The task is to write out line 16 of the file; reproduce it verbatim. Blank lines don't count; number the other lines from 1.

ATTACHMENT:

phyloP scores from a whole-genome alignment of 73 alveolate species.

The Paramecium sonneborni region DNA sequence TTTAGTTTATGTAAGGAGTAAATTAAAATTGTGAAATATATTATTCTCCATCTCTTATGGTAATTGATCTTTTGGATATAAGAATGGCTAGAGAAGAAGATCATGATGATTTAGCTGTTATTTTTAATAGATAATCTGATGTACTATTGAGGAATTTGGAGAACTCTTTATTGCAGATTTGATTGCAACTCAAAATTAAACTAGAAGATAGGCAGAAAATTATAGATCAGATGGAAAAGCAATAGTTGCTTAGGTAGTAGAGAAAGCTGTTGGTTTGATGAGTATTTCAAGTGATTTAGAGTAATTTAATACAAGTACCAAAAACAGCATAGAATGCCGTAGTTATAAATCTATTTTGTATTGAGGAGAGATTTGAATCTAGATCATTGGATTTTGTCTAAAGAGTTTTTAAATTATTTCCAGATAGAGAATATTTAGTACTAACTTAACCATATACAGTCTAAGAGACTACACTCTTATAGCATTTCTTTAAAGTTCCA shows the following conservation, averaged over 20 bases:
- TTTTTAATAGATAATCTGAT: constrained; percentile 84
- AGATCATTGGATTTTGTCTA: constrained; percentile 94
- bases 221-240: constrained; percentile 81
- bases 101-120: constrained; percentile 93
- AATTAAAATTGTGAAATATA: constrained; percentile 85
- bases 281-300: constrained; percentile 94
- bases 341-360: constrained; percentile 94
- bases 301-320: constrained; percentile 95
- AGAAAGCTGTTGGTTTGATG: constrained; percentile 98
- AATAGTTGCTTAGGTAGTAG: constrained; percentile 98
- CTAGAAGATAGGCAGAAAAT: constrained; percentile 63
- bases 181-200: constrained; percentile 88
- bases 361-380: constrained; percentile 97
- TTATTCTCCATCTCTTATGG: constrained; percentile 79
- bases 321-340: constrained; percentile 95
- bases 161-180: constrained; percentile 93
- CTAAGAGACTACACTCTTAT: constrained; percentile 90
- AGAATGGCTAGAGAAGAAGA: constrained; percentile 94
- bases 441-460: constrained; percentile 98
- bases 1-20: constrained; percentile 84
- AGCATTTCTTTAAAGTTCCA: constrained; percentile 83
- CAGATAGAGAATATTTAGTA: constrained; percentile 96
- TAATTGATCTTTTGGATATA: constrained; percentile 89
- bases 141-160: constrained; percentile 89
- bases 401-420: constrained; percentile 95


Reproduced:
- TTATTCTCCATCTCTTATGG: constrained; percentile 79